What is the Rodchenkov Act the US is Threatening to Sue Russian Olympic Skating Coaches Under?
© REUTERS / ALEKSANDRA SZMIGIEL2022 Beijing Olympics - Figure Skating - Team Event - Women Single Skating - Short Program - Capital Indoor Stadium, Beijing, China - February 6, 2022. Kamila Valieva of the Russian Olympic Committee reacts with coach Eteri Tutberidze after competing.
After the Russian Olympic skating team took the Gold following Kamila Valieva’s first-ever quadruple jump by a woman, it soon emerged that she had failed a drug test taken in December. Now, the US is threatening to prosecute her coaches under a highly questionable US law.
Travis Tygart, head of the US Anti-Doping Agency (USADA), told Reuters on Friday that US prosecutors could soon bring charges against Valieva’s coaches under the Rodchenkov Anti-Doping Act (RADA), which then-US President Donald Trump signed into law in 2020.
The vaguely-worded law seeks to “impose criminal sanctions on certain persons involved in international doping fraud conspiracies” if they affect the result of US athletes at the event, and to “provide restitution for victims of such conspiracies.”
It was named after Russian whistleblower Grigory Rodchenkov, a former director of the Russian Anti-Doping Center laboratory.
“It shall be unlawful for any person, other than an athlete, to knowingly carry into effect, attempt to carry into effect, or conspire with any other person to carry into effect a scheme in commerce to influence by use of a prohibited substance or prohibited method any major international sports competition,” the law states.
In defining these terms, it defers to the UNESCO International Convention against Doping in Sport, which defines an “anti-doping rule violation” as “the presence of a prohibited substance or its metabolites or markers in an athlete’s bodily specimen,” as well as various efforts to traffic in such substances, manipulate test results, or refuse to take a test.
The law cannot be brought against minors. However, it claims to have “extraterritorial jurisdiction,” meaning it can be used against people who are not US citizens and in connection to violations that affect US athletes in “major international sport competitions.”
As punishment, the law carries a maximum sentence of 10 years in a US prison and/or $250,000 in fines if just one person is prosecuted, or $1 million if more than one is prosecuted. It also allows the US to seize any property used or intended to be used to violate RADA.
When the RADA bill was first introduced in March 2020, the World Anti-Doping Agency (WADA), a foundation created at the initiative of the International Olympic Committee (IOC), had serious qualms about the bill’s effects, especially its extraterritorial nature.
WADA President Witold Bańka said in a statement that the bill could create overlapping laws that stand in the way of harmonization of anti-doping rules; that it would discourse rather than encourage whistleblowers to come forward; and spark other extraterritorial laws that would be used for discriminatory purposes against athletes, such as targeting athletes of specific nationalities, which would “set off a chain reaction” hurting all athletes.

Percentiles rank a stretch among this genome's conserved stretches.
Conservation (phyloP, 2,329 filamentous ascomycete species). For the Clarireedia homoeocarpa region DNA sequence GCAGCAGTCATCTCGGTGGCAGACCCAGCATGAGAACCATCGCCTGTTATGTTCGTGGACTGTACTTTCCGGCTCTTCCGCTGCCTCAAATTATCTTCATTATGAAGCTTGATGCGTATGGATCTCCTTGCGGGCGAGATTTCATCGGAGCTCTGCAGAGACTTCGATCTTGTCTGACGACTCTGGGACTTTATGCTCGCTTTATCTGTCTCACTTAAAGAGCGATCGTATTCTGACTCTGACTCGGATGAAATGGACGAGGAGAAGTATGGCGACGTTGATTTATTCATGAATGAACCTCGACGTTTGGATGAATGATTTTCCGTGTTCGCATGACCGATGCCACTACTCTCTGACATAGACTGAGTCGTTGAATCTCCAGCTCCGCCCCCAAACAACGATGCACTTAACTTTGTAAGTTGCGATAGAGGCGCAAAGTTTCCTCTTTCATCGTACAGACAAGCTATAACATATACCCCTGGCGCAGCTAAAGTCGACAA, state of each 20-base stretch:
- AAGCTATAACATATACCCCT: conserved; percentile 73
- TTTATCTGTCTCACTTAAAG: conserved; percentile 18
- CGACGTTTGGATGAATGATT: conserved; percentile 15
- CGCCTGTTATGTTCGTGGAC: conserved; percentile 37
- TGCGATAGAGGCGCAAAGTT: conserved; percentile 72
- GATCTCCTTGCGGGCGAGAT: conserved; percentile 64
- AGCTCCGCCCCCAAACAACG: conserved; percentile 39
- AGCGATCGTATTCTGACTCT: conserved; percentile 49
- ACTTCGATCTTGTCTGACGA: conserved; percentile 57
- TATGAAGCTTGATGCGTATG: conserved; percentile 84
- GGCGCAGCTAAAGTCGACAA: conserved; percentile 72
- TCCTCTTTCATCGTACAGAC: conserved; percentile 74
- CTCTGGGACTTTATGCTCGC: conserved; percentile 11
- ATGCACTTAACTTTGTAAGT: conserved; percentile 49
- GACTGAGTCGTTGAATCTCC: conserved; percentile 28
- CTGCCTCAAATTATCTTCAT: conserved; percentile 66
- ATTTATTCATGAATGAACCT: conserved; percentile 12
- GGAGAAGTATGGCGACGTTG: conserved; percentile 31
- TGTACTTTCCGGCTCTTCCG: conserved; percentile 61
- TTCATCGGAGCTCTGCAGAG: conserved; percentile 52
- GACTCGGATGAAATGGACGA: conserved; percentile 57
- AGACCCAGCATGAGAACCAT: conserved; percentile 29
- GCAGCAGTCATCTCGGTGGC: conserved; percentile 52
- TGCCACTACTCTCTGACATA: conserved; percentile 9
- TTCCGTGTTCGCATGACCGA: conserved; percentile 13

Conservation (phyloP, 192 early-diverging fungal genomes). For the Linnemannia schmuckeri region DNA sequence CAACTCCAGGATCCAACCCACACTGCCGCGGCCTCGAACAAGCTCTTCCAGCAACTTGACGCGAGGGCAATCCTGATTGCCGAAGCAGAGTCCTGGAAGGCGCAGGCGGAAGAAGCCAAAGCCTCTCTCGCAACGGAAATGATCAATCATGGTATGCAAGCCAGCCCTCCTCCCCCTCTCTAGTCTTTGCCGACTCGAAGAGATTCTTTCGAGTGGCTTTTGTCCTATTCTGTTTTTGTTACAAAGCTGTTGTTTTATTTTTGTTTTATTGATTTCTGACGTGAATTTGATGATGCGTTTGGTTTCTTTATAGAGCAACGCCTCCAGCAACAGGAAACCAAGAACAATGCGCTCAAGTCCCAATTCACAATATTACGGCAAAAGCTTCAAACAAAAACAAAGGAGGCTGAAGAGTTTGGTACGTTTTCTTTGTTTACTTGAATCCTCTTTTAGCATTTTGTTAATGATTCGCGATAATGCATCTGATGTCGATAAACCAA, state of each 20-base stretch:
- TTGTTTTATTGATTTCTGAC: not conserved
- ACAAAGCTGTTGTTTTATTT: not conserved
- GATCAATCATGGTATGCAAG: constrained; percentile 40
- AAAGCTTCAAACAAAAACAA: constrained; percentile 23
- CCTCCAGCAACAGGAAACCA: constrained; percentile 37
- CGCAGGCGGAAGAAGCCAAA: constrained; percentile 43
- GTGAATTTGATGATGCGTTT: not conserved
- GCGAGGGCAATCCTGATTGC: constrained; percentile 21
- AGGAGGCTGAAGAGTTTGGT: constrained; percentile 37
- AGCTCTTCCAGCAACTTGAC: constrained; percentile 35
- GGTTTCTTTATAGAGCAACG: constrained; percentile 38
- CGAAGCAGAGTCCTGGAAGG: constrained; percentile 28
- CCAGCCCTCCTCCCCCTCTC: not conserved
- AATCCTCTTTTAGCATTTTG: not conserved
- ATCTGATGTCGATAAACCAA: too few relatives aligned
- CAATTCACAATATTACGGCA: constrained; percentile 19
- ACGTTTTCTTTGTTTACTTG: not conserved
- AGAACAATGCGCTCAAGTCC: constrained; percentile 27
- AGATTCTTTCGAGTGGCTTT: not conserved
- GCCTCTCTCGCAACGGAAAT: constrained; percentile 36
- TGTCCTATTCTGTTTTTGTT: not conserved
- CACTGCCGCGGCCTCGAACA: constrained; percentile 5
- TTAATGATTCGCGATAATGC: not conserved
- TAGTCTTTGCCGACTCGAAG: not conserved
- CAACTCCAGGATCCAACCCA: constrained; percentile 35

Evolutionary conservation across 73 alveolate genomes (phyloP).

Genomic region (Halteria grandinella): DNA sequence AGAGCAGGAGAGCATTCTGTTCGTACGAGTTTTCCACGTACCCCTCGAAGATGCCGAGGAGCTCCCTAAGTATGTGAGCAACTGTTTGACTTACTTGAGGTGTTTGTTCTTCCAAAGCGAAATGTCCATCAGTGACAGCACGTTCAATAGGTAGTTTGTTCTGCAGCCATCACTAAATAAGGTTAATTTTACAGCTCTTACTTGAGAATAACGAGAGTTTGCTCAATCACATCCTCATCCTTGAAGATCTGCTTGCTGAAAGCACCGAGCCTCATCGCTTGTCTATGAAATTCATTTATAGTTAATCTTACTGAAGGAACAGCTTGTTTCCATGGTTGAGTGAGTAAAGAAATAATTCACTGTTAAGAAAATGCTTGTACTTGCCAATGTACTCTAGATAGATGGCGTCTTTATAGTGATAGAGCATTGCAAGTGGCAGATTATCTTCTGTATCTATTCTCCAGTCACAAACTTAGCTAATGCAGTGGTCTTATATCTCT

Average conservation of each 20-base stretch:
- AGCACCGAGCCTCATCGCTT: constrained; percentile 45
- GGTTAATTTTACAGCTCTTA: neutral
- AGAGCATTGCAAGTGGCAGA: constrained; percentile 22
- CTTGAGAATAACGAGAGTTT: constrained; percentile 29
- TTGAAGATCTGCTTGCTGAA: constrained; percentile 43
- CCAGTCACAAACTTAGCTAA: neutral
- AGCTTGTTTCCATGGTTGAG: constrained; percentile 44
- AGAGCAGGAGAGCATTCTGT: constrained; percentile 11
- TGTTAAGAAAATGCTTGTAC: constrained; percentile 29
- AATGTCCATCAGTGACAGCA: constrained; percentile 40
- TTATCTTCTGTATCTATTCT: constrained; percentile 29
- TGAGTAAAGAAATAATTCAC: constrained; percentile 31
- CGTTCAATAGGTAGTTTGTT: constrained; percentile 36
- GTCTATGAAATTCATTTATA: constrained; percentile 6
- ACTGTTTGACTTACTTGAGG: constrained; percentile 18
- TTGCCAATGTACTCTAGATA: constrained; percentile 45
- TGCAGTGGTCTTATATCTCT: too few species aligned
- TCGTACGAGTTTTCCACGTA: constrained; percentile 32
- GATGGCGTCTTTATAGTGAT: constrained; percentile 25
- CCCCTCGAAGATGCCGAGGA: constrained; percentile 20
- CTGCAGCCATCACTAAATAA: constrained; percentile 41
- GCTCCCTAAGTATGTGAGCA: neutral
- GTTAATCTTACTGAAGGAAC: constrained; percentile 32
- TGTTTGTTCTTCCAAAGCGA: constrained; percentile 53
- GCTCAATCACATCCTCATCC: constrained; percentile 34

Could the US Use RADA Against Valieva’s Coaches?
Because the Olympic skater is just 15 years old, the Rodchenkov Act cannot be used to target her, but the US may try to use it against her coaches, Daniil Gleikhengauz, Eteri Tutberidze and Sergei Dudakov. The extraterritoriality of the law means that Tutberidze could potentially be arrested and extradited to the United States if she visits a country that has an extradition treaty with Washington.
However, several key facts about Valieva’s case mean RADA is totally inapplicable and the threats are nothing more than a storm in a teacup.
According to the International Testing Agency (ITA), the leading anti-doping agency for the Beijing Winter Olympics, Valieva failed a December 25, 2021, drug test at the 2022 Russian Figure Skating Championships in Saint Petersburg, Russia, which returned a result showing the banned heart medication trimetazidine. The results of the test were obtained by the Russian Anti-Doping Agency (RUSADA) on February 7, 2022, the day of Valieva’s gold medal performance, due to a severe backup at the Stockholm, Sweden, laboratory created by COVID-19 tests.
When RUSADA received the test result, Valieva’s participation in the Olympics was immediately suspended. The following day, she appealed the agency’s decision and the day after that, her suspension was rescinded and she was once again free to compete.
According to the Russian Olympic Committee, Valieva has passed several drug tests since the December 25 test, including those in Beijing necessary to compete in the games.
In other words, her competition at the Olympics was legal and she did not have any banned substances in her system unfairly aiding her performance. Her team legitimately beat all her competitors, including the American team that took Silver and would stand to benefit from an invalidation of Valieva’s performance.